Who owns the streets of Liverpool? Until recently the question would have been as redundant as 'Who owns the air we breathe?' Common sense dictates that the streets where we all work, rest, and play belong to everyone and no one. But that was before the latest city centre redevelopment plans were announced.
By Adam Ford
The Duke of Westminster - Britain's richest man - is to buy 1 million square feet of Liverpool, stretching from The Strand to Hanover Street, on a 250-year lease. The Paradise Street Development will see many buildings currently in the area - such as the Friends' Meeting House and the Quiggins complex demolished, to make way for a new upmarket shopping centre and 350 penthouses and flats. The new village will be enclosed within its own boundaries, and will be policed by US-style 'quartermasters' or sheriffs. The public will no longer have a legal right to walk through the streets of what has - until now - been 'their' city centre, because those streets will officially belong to the Duke's Grosvenor group and private businesses. Anyone wishing to enter the area will therefore be a guest of the Duke, and quartermasters will be allowed to remove 'undesirables' by force.
Reaction to the news has been mixed. Many people welcome the redevelopment itself, as there are many derelict buildings in the area. "Some places around here are a bit of an eye-sore", said Nicky, a shopper in School Lane, "so it's good that something's going to be done to clean them up". Steve from Kensington agreed, "the area around the Pier Head is disgusting, I'm not going to be sorry to see most of it go. But then we've been promised things in the past and they never happened". The civil liberties group Liberty, however, is just one of the dissenting voices campaigning against the plans. Their local spokesman, Barry Hugill, claimed it is "a very disturbing development" and that it "raises concerns as to whether a private police force is going to decide who can and cannot come into a public place." Donald Lee of the Open Spaces Society, which campaigns for increases in public access of way, said: "When I asked city council officials why the new routes could not be declared public rights of way, it was explained to me that the council and the developers needed to be in a position to 'control and exclude the riffraff element'." And for some, there lies the crux of the issue. Whilst many are concerned that famous cultural centres such as Quiggins will close - the complex claims to have raised as many as 150,000 signatures against the compulsory purchase order on its site - what lies at stake is nothing less than the heart and soul of the city centre. Private police, serving a private company's interests, may decide that the "riffraff element" includes anyone not shopping - anyone who cannot afford prices charged by the type of business the Duke wants to attract.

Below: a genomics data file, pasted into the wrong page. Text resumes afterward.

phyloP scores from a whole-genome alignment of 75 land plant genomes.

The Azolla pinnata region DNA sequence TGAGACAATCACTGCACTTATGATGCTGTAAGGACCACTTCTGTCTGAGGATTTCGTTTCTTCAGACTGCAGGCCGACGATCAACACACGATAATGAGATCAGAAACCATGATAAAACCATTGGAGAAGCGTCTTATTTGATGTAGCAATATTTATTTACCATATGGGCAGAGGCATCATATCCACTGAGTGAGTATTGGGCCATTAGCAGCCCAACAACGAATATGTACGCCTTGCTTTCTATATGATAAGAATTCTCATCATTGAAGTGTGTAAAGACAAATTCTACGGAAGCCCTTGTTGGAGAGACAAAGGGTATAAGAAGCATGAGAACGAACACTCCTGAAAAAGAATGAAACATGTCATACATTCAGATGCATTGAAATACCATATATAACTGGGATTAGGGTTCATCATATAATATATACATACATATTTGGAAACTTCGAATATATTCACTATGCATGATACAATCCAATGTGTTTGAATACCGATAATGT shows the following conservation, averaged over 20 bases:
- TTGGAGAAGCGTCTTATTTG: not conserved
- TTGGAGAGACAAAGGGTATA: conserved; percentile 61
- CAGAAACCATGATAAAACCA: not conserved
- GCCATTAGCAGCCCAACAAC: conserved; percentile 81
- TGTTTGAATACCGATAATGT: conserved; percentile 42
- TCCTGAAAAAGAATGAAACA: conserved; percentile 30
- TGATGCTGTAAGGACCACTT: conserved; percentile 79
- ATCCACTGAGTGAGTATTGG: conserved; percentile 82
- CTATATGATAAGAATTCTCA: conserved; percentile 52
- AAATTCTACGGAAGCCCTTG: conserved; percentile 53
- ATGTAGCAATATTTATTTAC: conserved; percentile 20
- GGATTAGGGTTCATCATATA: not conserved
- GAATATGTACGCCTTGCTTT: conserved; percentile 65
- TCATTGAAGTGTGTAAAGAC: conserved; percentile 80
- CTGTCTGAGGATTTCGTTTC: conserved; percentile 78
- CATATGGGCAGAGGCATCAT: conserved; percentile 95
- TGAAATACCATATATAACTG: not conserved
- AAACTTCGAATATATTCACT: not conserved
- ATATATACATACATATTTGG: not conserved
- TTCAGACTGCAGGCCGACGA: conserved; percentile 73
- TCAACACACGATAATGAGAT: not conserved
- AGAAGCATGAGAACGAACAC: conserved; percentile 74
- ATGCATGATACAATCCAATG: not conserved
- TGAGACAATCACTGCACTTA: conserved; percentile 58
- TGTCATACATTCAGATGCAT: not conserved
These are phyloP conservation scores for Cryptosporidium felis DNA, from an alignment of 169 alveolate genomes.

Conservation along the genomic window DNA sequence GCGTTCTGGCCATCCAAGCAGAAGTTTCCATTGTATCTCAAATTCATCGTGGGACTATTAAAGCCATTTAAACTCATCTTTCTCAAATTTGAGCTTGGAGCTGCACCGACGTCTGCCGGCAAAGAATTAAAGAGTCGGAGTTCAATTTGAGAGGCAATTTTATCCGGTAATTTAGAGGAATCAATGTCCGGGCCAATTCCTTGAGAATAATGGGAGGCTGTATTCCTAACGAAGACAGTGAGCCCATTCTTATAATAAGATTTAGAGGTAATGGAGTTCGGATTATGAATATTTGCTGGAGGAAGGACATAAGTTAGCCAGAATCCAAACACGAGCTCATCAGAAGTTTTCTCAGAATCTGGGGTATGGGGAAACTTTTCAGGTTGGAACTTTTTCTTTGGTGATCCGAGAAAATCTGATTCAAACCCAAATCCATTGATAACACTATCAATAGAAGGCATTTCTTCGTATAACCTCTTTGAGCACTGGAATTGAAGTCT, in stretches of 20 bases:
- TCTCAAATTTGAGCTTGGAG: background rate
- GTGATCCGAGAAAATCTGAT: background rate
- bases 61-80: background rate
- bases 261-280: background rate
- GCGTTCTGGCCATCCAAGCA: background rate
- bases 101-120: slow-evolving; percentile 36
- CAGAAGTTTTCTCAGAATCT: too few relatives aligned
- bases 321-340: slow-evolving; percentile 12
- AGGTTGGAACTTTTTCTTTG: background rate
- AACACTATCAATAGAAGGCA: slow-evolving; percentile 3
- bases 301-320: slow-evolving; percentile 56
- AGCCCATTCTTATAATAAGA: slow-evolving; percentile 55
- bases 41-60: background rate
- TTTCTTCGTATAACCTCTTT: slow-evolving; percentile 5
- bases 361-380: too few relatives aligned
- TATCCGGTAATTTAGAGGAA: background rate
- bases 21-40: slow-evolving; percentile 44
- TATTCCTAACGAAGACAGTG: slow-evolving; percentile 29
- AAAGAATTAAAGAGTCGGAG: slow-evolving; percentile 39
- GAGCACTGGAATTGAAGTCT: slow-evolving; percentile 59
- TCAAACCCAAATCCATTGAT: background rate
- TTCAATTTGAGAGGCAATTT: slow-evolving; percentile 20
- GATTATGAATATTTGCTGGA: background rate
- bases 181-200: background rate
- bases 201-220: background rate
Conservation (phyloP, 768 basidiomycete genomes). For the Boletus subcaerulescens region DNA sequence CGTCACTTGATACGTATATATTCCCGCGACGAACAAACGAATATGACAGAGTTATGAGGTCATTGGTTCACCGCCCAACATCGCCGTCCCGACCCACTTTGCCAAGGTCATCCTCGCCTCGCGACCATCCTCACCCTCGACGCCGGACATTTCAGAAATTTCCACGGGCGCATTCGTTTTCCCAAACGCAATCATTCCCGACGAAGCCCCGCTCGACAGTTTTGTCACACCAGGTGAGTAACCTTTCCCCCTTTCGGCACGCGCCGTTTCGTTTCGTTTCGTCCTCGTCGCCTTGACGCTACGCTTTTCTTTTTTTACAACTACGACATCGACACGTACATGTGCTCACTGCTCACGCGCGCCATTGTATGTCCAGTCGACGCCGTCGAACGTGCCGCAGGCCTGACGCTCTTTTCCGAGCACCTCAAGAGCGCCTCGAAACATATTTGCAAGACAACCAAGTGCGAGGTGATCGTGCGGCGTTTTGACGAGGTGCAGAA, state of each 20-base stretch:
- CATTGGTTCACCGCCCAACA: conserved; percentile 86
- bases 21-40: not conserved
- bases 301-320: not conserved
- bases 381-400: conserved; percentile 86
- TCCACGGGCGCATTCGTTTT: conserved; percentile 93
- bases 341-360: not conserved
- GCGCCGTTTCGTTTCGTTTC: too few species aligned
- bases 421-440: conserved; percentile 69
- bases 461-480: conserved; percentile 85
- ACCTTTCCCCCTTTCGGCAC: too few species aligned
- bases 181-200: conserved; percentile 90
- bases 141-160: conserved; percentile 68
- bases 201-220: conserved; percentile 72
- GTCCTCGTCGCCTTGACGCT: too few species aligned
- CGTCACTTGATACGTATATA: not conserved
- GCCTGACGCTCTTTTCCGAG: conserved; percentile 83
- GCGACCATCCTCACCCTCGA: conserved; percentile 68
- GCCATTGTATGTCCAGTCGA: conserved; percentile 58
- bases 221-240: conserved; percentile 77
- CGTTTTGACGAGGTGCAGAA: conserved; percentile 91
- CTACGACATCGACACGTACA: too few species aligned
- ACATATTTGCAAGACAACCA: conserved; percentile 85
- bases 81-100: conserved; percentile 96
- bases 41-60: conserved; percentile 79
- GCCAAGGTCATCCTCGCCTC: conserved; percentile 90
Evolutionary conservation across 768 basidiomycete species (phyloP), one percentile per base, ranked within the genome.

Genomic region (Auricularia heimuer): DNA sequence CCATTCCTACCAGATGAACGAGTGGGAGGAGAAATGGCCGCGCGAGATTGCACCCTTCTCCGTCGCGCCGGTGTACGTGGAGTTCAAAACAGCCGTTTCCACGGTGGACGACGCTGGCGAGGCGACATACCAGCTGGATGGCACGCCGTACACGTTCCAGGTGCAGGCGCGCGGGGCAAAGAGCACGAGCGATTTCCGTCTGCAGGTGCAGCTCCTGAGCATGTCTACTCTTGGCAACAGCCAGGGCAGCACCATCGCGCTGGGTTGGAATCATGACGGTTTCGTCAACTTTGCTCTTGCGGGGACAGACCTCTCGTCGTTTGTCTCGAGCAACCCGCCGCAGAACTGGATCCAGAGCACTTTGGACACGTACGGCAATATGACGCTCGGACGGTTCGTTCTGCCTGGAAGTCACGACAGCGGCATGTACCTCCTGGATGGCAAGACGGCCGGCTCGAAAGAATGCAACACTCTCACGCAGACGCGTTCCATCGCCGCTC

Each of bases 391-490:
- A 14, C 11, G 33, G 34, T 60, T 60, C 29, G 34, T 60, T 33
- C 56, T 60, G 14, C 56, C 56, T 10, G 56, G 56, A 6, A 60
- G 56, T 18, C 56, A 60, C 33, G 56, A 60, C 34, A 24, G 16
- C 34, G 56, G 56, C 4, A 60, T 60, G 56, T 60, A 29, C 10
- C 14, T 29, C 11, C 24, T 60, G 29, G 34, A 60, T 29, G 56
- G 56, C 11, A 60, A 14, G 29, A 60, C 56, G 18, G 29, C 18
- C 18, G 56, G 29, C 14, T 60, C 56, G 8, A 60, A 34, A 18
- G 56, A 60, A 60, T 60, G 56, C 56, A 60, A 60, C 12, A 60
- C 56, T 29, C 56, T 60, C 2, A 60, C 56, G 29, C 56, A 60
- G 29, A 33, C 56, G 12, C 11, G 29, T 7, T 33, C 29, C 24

Although the scheme is the first of its kind in the UK, a similar development has taken place in Los Angeles, California. In his book City of Quartz, Mike Davis offers a view of the kind of "fortress" city LA has become, and that Liverpool is arguably becoming. Describing street privatisation as a "new class war . . . at the level of the built environment", he illustrates in vivid detail how the shopping mall includes "a high perimeter fence, video camera linked to motion detectors, a handful of gated and monitored entry points, a security observatory, and a substation of the LAPD". Inside this "pseudo-public space", "architectural and semiotic barriers (are designed) to filter out 'undesirables'. They enclose the mass that remains, directing its circulation with behaviourist ferocity. It is lured by visual stimuli of all kinds, dulled by muzak, sometimes even scented by invisible aromatisers".
The development has already got major backing from the rich and powerful. A number of businesses have signed-up, hailing it as the shot in the arm needed for shopping in Liverpool. Mike Wade-Smith - owner of the fashion company of the same name, claimed it would "make Liverpool much more competitive in attracting shoppers". The council argues that the scheme will create four thousand jobs. But perhaps this is confusing the issue. It is possible to redevelop Liverpool without taking away civil liberties, in fact it would surely work out cheaper without all the added security and barriers. For their own reasons the council, business, and the country's richest man are merely deciding not to.
Planning permission has been granted, and the scheme now awaits approval from Deputy Prime Minister John Prescott. But what kind of city centre do the people of Liverpool want for 2008 and the 246 years that will follow?
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